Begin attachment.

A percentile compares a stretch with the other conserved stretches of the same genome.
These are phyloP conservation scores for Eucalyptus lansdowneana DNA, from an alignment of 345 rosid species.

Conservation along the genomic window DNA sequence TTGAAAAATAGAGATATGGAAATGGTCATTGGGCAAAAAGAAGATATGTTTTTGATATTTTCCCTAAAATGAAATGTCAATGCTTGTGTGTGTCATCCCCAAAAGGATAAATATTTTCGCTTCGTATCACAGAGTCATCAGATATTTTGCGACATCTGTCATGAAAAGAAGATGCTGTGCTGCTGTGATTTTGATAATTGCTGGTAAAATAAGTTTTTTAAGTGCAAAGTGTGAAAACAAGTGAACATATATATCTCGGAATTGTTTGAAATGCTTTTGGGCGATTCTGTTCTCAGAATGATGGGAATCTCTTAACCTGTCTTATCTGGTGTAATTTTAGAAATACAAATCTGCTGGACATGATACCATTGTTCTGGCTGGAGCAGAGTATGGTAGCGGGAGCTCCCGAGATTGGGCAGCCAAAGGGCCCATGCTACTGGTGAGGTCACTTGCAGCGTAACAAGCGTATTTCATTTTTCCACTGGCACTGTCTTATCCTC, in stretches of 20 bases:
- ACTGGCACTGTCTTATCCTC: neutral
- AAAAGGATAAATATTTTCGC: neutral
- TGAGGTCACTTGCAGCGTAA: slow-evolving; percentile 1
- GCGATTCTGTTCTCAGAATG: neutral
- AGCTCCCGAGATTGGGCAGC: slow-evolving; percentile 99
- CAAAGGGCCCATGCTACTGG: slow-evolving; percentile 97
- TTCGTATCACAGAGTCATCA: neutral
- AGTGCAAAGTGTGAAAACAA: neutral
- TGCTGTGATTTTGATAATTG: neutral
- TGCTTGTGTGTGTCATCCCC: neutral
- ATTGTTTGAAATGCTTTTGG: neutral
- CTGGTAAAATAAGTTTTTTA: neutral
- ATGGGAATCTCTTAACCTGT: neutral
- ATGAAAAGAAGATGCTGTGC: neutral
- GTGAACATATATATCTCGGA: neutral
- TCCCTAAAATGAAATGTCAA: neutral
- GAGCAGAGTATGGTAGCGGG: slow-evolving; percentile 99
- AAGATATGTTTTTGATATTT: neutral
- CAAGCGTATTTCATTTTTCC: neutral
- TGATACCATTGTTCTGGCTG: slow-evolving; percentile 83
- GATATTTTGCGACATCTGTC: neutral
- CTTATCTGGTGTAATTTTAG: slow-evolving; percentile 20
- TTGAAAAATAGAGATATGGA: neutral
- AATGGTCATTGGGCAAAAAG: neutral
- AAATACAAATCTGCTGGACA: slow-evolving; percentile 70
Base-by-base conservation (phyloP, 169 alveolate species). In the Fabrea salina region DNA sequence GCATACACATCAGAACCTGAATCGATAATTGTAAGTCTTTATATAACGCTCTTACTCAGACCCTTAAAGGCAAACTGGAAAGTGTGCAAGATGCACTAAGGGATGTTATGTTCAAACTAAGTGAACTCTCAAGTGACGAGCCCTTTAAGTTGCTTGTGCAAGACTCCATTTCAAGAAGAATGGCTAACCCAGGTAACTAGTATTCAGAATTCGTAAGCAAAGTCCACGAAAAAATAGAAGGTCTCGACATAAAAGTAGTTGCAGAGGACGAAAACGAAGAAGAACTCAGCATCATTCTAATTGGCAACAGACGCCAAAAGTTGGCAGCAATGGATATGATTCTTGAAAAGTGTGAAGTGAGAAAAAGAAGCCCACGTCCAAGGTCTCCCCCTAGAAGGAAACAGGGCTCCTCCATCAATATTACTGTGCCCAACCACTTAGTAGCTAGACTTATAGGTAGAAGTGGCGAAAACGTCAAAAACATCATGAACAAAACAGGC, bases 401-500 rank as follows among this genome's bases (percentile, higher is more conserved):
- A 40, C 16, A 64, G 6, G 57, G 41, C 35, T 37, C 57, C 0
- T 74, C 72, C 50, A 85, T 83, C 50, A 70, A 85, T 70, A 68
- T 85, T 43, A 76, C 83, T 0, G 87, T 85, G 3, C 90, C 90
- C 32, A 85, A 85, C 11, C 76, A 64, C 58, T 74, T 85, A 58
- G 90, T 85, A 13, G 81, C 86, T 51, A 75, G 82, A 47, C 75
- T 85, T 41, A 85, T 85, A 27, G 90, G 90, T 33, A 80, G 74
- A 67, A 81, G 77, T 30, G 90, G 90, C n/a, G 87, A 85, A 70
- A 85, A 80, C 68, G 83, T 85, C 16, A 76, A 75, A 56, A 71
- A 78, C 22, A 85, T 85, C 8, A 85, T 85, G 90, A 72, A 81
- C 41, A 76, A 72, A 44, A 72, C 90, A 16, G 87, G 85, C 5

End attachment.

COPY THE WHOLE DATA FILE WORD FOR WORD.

A percentile compares a stretch with the other conserved stretches of the same genome.
These are phyloP conservation scores for Eucalyptus lansdowneana DNA, from an alignment of 345 rosid species.

Conservation along the genomic window DNA sequence TTGAAAAATAGAGATATGGAAATGGTCATTGGGCAAAAAGAAGATATGTTTTTGATATTTTCCCTAAAATGAAATGTCAATGCTTGTGTGTGTCATCCCCAAAAGGATAAATATTTTCGCTTCGTATCACAGAGTCATCAGATATTTTGCGACATCTGTCATGAAAAGAAGATGCTGTGCTGCTGTGATTTTGATAATTGCTGGTAAAATAAGTTTTTTAAGTGCAAAGTGTGAAAACAAGTGAACATATATATCTCGGAATTGTTTGAAATGCTTTTGGGCGATTCTGTTCTCAGAATGATGGGAATCTCTTAACCTGTCTTATCTGGTGTAATTTTAGAAATACAAATCTGCTGGACATGATACCATTGTTCTGGCTGGAGCAGAGTATGGTAGCGGGAGCTCCCGAGATTGGGCAGCCAAAGGGCCCATGCTACTGGTGAGGTCACTTGCAGCGTAACAAGCGTATTTCATTTTTCCACTGGCACTGTCTTATCCTC, in stretches of 20 bases:
- ACTGGCACTGTCTTATCCTC: neutral
- AAAAGGATAAATATTTTCGC: neutral
- TGAGGTCACTTGCAGCGTAA: slow-evolving; percentile 1
- GCGATTCTGTTCTCAGAATG: neutral
- AGCTCCCGAGATTGGGCAGC: slow-evolving; percentile 99
- CAAAGGGCCCATGCTACTGG: slow-evolving; percentile 97
- TTCGTATCACAGAGTCATCA: neutral
- AGTGCAAAGTGTGAAAACAA: neutral
- TGCTGTGATTTTGATAATTG: neutral
- TGCTTGTGTGTGTCATCCCC: neutral
- ATTGTTTGAAATGCTTTTGG: neutral
- CTGGTAAAATAAGTTTTTTA: neutral
- ATGGGAATCTCTTAACCTGT: neutral
- ATGAAAAGAAGATGCTGTGC: neutral
- GTGAACATATATATCTCGGA: neutral
- TCCCTAAAATGAAATGTCAA: neutral
- GAGCAGAGTATGGTAGCGGG: slow-evolving; percentile 99
- AAGATATGTTTTTGATATTT: neutral
- CAAGCGTATTTCATTTTTCC: neutral
- TGATACCATTGTTCTGGCTG: slow-evolving; percentile 83
- GATATTTTGCGACATCTGTC: neutral
- CTTATCTGGTGTAATTTTAG: slow-evolving; percentile 20
- TTGAAAAATAGAGATATGGA: neutral
- AATGGTCATTGGGCAAAAAG: neutral
- AAATACAAATCTGCTGGACA: slow-evolving; percentile 70
Base-by-base conservation (phyloP, 169 alveolate species). In the Fabrea salina region DNA sequence GCATACACATCAGAACCTGAATCGATAATTGTAAGTCTTTATATAACGCTCTTACTCAGACCCTTAAAGGCAAACTGGAAAGTGTGCAAGATGCACTAAGGGATGTTATGTTCAAACTAAGTGAACTCTCAAGTGACGAGCCCTTTAAGTTGCTTGTGCAAGACTCCATTTCAAGAAGAATGGCTAACCCAGGTAACTAGTATTCAGAATTCGTAAGCAAAGTCCACGAAAAAATAGAAGGTCTCGACATAAAAGTAGTTGCAGAGGACGAAAACGAAGAAGAACTCAGCATCATTCTAATTGGCAACAGACGCCAAAAGTTGGCAGCAATGGATATGATTCTTGAAAAGTGTGAAGTGAGAAAAAGAAGCCCACGTCCAAGGTCTCCCCCTAGAAGGAAACAGGGCTCCTCCATCAATATTACTGTGCCCAACCACTTAGTAGCTAGACTTATAGGTAGAAGTGGCGAAAACGTCAAAAACATCATGAACAAAACAGGC, bases 401-500 rank as follows among this genome's bases (percentile, higher is more conserved):
- A 40, C 16, A 64, G 6, G 57, G 41, C 35, T 37, C 57, C 0
- T 74, C 72, C 50, A 85, T 83, C 50, A 70, A 85, T 70, A 68
- T 85, T 43, A 76, C 83, T 0, G 87, T 85, G 3, C 90, C 90
- C 32, A 85, A 85, C 11, C 76, A 64, C 58, T 74, T 85, A 58
- G 90, T 85, A 13, G 81, C 86, T 51, A 75, G 82, A 47, C 75
- T 85, T 41, A 85, T 85, A 27, G 90, G 90, T 33, A 80, G 74
- A 67, A 81, G 77, T 30, G 90, G 90, C n/a, G 87, A 85, A 70
- A 85, A 80, C 68, G 83, T 85, C 16, A 76, A 75, A 56, A 71
- A 78, C 22, A 85, T 85, C 8, A 85, T 85, G 90, A 72, A 81
- C 41, A 76, A 72, A 44, A 72, C 90, A 16, G 87, G 85, C 5